Author Topic: Anyone ever flexed with the DNZ designation of the OP07 (OP07DNZ)?  (Read 269 times)

Andon

Howdy! Making a somewhat substantial order from Mouser for a run of pedals and I noticed when looking through their OP07 offerings there's a designation of an OP07DNZ that's more than a dollar cheaper per chip ($1.65 for the DNZ, $2.84/86 for the CP or DP variant). Normally I order the OP07DP, so this of course caught my attention.

Comparing them on Mouser and looking at their datasheets there are a few minor variances such as physical difference in height, input bias, minimum dual supply voltages (4v vs 3v), operating temperature ranges, and obviously manufacturer (the DNZ is made by Analog Devices Inc., the latter two of course by Texas Instruments), but what "really" matters about them when it comes to their usual uses - the slew rates - are pretty darn close! 0.2 V/us for the DNZ compared to 0.3V/us for the CP/DP. I would link directly to the comparison table, but Mouser links don't work that way unfortunately.

So, my question is has anyone used the DNZ chips, and are they reliable enough to purchase in any substantial quantity? Doing so would save some coin, but I'd only be willing to do so if I'm not compromising my builds. I also did some digging through Google and found a scant few mentions of them actually being used in ProCo production, so that's at least promising, right?

Thanks for any insight or input!
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iainpunk

Re: Anyone ever flexed with the DNZ designation of the OP07 (OP07DNZ)?
« Reply #1 on: February 02, 2021, 08:58:18 PM »
they will most likely be fine, 9/10 of guitar players wouldn't notice the difference anyways, and non-guitar players even less so.
a lower slew rate means softer/smoother, most of the time, so thats not something to be worried about.

if you are building rats and want to save some cash and some real-estate, you could use a LM358 and replace the transistor buffer with an opamp buffer. the 358 has 0.3v/us and sound great when overdriven.
if you don't mind spending a lot of time and real estate, using the CA3130 for a rat-like circuit could be really really nice, but it needs a whole circuit around it to make it function softly, if you just throw it in the original circuit, it will sound harsh.

cheers, Iain
half man - half snail - 6 feet to scale - Snail man's - not frail - He's been - to jail - snail man is fuccing real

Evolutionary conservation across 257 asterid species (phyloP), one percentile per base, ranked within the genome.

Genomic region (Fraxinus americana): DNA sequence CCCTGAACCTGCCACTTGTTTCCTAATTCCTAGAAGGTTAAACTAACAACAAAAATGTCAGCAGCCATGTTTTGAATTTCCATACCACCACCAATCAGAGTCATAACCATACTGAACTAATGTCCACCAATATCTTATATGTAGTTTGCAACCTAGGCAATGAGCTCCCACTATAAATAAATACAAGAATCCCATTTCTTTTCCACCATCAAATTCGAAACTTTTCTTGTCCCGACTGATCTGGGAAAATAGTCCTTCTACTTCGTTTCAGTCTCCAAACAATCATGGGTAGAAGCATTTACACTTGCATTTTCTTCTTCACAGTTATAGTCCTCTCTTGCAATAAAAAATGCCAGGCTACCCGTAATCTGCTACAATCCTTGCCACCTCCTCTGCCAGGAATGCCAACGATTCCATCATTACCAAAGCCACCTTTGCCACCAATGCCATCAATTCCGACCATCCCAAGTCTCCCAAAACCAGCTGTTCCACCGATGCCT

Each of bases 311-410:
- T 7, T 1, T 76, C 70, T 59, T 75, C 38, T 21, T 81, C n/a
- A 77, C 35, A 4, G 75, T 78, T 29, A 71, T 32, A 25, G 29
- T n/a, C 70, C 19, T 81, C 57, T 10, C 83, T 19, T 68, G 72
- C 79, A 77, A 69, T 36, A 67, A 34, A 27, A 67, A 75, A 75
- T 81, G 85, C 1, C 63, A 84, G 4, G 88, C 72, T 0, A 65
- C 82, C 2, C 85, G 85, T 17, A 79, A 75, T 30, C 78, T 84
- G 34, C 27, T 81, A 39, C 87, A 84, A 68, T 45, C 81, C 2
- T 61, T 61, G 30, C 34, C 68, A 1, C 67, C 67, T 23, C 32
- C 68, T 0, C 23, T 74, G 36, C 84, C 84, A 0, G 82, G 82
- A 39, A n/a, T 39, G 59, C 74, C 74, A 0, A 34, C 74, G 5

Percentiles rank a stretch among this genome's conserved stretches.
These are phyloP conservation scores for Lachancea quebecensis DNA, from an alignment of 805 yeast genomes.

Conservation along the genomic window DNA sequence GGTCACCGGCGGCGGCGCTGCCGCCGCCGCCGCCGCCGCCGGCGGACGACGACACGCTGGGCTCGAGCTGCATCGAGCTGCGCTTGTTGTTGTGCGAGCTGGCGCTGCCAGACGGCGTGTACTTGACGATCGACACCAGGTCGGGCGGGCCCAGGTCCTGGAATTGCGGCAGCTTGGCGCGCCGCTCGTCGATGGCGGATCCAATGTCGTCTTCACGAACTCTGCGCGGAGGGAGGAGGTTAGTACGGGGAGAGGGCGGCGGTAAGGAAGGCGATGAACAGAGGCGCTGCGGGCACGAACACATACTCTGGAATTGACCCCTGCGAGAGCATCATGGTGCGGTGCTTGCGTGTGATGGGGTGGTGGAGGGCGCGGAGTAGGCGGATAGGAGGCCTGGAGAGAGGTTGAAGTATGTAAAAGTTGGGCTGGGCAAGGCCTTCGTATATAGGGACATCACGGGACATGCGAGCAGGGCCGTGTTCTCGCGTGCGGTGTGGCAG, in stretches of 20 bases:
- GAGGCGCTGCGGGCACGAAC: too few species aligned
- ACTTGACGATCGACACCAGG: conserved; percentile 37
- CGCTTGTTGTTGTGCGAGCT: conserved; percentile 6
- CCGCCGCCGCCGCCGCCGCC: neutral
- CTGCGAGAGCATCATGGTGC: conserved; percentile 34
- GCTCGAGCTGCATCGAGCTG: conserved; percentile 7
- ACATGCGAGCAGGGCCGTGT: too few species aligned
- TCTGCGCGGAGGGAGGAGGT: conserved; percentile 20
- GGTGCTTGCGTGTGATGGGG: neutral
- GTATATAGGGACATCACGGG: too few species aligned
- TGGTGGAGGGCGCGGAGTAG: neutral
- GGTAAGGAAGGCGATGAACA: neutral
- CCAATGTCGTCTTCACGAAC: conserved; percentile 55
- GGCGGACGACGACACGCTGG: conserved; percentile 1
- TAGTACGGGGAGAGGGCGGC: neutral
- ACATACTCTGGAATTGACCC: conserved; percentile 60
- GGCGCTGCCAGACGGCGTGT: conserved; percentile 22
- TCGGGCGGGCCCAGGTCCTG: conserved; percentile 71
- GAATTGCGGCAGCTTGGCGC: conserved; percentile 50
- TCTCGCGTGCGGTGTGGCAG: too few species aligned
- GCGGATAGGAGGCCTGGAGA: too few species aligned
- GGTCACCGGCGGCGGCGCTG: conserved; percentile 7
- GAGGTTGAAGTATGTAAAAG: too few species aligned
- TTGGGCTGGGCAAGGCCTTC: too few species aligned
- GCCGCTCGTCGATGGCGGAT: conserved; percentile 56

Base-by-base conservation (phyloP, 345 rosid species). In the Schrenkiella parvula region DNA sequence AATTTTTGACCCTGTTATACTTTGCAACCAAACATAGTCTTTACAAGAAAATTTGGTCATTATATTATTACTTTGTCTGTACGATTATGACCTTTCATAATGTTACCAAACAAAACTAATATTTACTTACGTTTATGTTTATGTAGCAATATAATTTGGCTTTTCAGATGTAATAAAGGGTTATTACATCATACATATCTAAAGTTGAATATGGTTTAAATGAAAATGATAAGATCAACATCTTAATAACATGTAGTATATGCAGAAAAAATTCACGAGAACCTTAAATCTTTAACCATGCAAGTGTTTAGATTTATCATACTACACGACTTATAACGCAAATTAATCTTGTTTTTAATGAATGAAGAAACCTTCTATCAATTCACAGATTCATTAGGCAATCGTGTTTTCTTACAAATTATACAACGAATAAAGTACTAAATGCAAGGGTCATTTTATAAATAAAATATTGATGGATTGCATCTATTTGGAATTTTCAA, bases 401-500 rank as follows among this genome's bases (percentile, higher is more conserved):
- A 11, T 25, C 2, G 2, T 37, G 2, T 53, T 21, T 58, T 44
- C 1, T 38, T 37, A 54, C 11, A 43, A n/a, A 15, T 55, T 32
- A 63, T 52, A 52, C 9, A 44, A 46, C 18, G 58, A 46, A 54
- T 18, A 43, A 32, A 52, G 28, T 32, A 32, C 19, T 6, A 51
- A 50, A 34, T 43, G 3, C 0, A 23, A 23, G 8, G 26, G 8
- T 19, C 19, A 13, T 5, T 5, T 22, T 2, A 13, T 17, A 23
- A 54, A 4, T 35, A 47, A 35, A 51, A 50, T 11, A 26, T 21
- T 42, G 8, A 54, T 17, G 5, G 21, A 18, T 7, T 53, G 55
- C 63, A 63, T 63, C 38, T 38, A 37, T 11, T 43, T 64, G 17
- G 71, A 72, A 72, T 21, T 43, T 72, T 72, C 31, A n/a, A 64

『snailpilled』

Andon

Re: Anyone ever flexed with the DNZ designation of the OP07 (OP07DNZ)?
« Reply #2 on: March 01, 2021, 06:23:49 PM »
Just wanted to update that the OP07DNZ works great, so save yourselves that extra buck or more and give the DNZs a try!
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GGBB

Re: Anyone ever flexed with the DNZ designation of the OP07 (OP07DNZ)?
« Reply #3 on: March 01, 2021, 08:10:26 PM »
Check the datasheets. "NZ" is AD's suffix for PDIP-8. So an OP07DNZ is an OP07D. Likewise, "P" is TI's suffix for PDIP. So an OP07DP is an OP07D. Same chip, different manufacturer.
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Andon

Re: Anyone ever flexed with the DNZ designation of the OP07 (OP07DNZ)?
« Reply #4 on: March 01, 2021, 08:16:26 PM »
Good looking out, thank you! I actually did look at the datasheets to compare specs, but must've just skipped over the suffix descriptions in trying to see any physical or operational differences. Any idea why there would be such a discrepancy in price between the two manufacturers when it seems like so many other op-amps and components are usually pretty similarly/competitively priced?
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GGBB

Re: Anyone ever flexed with the DNZ designation of the OP07 (OP07DNZ)?
« Reply #5 on: March 01, 2021, 08:49:28 PM »
Disclaimer: I work for TI. But that doesn't make me any kind of an expert - I'm a software developer in their IT division - I don't know all that much more about IC manufacturing than most of us here although that's probably more than the average human.

Many (most? all?) ICs start out as a company-specific design. Other companies might offer the same IC in order to compete. They are not the same thing - they are just functional equivalents that implement the same specifications. Kind of like pedal clones. Each company creates their own dies and manufactures their wafers according to their own processes and standards. Some manufacturers can do that more economically than others (cost can even vary depending on the plant within the company), but it might have more to do with marketing. It may be that if you are the "copy" you want to price your product below that of the "original" for obvious reasons. I don't know that to be the case here.
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